Aims To explore beliefs among persons in St. Vincent, a rural Caribbean Community, regarding the usage of non-prescribable medicines for treating Type 2 diabetes.
Methods A phenomenological enquiry explored people's experiences and the manner in which they interpret these. One focus-group interview was conducted of persons attending a rural diabetes clinic in St Vincent to generate insights into the phenomenon. Analysis was undertaken using the four steps utilized in phenomological studies of bracketing, intuiting, analysis and description. The findings result in deeper understanding and definition of the phenomenon.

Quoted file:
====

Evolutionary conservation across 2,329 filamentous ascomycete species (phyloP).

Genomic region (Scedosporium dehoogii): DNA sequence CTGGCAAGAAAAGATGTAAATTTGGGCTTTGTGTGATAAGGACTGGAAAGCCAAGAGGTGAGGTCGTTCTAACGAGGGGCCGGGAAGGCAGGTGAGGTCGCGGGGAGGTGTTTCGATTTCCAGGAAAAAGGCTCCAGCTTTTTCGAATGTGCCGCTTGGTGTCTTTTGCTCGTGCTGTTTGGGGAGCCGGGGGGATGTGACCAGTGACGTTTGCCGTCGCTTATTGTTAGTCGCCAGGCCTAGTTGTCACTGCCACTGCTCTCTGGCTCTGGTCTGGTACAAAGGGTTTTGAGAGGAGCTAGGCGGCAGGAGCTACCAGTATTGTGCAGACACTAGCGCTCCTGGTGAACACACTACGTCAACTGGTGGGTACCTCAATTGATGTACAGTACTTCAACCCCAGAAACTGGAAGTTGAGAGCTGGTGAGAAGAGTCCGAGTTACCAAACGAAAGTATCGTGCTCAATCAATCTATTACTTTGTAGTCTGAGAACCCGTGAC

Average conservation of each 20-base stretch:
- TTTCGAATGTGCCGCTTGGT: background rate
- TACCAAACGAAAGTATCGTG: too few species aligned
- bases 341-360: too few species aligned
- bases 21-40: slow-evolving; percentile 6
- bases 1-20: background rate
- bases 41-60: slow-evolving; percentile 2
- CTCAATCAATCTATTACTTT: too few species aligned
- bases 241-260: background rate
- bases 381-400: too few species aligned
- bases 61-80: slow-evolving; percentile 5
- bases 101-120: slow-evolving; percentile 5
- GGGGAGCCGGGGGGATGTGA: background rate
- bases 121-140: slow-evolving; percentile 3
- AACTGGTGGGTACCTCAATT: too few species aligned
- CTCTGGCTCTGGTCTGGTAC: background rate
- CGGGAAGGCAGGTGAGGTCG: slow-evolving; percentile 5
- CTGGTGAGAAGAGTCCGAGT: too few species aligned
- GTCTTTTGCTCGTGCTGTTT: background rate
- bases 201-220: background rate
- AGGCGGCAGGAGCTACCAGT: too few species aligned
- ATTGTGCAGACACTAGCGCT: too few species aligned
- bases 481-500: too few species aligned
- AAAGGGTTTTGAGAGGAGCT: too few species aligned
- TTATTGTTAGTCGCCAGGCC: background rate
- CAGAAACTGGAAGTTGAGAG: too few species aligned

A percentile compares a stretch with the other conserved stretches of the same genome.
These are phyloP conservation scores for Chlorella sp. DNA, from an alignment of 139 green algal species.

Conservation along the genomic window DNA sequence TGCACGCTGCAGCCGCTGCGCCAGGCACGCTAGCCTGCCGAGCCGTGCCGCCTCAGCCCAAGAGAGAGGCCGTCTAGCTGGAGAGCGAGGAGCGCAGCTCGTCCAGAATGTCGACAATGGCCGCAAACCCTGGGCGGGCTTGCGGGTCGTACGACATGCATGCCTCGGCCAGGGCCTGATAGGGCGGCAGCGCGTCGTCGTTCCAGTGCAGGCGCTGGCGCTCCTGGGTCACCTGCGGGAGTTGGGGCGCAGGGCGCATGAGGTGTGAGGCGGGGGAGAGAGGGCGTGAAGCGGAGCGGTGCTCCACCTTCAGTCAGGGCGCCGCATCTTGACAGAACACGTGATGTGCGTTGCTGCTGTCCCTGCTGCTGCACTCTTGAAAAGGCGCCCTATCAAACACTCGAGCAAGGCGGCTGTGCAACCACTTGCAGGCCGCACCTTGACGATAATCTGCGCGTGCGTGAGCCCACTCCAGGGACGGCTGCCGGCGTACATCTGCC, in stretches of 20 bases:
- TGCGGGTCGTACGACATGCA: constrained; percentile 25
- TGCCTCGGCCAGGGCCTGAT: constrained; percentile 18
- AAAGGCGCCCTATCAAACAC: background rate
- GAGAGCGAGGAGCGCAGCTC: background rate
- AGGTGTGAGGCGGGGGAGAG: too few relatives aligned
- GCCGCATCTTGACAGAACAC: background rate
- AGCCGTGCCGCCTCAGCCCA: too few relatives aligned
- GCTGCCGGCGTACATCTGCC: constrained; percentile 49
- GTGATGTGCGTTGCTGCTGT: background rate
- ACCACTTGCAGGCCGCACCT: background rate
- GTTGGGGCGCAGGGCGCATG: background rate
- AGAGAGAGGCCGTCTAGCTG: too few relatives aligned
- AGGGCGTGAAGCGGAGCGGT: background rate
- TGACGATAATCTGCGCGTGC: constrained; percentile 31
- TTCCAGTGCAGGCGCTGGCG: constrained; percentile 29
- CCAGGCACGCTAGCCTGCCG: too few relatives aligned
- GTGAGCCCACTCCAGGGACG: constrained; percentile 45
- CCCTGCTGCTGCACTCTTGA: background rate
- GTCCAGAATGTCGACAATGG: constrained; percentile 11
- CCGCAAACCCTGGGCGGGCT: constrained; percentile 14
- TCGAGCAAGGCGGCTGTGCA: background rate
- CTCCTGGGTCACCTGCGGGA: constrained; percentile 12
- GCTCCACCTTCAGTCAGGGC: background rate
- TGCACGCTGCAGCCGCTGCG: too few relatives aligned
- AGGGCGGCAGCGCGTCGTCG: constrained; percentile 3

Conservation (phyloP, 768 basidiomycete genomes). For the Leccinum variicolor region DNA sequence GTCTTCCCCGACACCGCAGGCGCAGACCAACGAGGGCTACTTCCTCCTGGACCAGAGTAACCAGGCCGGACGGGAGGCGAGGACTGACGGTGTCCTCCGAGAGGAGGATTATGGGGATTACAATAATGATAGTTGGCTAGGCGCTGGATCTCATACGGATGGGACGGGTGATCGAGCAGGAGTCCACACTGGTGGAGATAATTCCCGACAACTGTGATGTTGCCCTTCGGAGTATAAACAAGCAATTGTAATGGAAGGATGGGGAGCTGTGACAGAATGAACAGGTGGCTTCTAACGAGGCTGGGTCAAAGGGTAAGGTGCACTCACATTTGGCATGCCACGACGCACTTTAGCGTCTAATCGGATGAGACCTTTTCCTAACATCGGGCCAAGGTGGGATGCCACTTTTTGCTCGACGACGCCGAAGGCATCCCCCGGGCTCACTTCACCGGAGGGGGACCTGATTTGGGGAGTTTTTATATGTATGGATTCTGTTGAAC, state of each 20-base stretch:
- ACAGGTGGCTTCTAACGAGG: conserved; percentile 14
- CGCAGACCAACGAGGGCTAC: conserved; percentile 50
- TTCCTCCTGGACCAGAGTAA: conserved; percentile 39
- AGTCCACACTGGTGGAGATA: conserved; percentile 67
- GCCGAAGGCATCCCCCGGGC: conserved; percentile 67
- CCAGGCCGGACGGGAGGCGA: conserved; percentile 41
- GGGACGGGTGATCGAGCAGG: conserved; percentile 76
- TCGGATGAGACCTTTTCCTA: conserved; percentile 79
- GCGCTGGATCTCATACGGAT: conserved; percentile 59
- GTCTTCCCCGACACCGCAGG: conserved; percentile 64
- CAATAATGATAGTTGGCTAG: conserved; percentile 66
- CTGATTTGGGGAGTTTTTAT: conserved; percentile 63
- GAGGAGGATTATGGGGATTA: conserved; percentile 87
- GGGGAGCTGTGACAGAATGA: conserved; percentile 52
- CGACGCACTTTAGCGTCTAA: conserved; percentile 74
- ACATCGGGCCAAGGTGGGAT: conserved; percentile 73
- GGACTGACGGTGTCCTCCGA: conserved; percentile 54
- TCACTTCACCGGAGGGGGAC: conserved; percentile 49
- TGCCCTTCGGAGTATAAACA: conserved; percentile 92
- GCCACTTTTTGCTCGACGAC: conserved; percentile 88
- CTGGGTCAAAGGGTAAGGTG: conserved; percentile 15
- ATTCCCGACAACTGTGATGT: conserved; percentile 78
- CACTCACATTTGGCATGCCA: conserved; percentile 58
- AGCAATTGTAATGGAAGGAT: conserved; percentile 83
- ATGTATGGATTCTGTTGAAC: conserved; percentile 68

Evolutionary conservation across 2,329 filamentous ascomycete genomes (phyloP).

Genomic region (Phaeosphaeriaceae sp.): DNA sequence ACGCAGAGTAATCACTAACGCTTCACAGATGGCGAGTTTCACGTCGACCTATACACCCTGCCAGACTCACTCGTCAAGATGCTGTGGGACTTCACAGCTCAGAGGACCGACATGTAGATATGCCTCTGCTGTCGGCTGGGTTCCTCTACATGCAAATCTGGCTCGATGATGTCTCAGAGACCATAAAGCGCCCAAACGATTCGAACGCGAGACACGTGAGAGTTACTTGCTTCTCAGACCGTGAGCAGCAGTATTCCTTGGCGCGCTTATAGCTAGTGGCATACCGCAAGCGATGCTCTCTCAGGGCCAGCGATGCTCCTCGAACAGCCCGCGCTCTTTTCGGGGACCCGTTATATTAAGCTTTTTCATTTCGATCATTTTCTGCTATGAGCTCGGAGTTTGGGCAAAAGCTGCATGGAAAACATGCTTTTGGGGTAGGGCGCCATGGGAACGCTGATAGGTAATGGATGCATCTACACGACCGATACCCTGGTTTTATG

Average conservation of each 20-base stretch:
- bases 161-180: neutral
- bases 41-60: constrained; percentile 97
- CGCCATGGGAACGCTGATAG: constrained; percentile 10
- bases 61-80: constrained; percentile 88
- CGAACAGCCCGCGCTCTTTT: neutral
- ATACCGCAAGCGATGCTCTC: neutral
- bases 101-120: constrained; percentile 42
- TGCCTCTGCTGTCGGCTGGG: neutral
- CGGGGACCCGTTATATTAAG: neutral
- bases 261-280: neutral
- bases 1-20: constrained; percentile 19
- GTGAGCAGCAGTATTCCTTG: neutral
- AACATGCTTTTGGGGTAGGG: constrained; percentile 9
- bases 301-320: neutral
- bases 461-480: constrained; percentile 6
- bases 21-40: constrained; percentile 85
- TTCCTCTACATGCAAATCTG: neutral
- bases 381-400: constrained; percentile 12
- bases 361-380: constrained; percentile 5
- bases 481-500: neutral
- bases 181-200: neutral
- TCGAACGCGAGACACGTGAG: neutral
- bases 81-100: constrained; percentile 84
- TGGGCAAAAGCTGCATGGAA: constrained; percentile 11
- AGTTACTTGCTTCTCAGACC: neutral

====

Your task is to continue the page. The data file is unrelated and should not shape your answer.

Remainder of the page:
Results A variety of non-prescribable, predominantly herbal and folk, medicines were commonly used as a means of self care in diabetes. Usage was underpinned by a system of lay beliefs about diabetes and beliefs in the treatment efficacy of folk medicine. A strong religious influence formed the basis of diabetes treatment and offered some symptom relief and therefore treatment satisfaction through spiritual revelations about remedies. Conventional medicines were taken in conjunction with non-prescribable treatments or else not at all.
Conclusions Non-prescribable medicines were believed by participants to be efficacious. Conventional medication was perceived as an access to medical care. Study findings may be relevant to other rural populations with strong social and religious mores.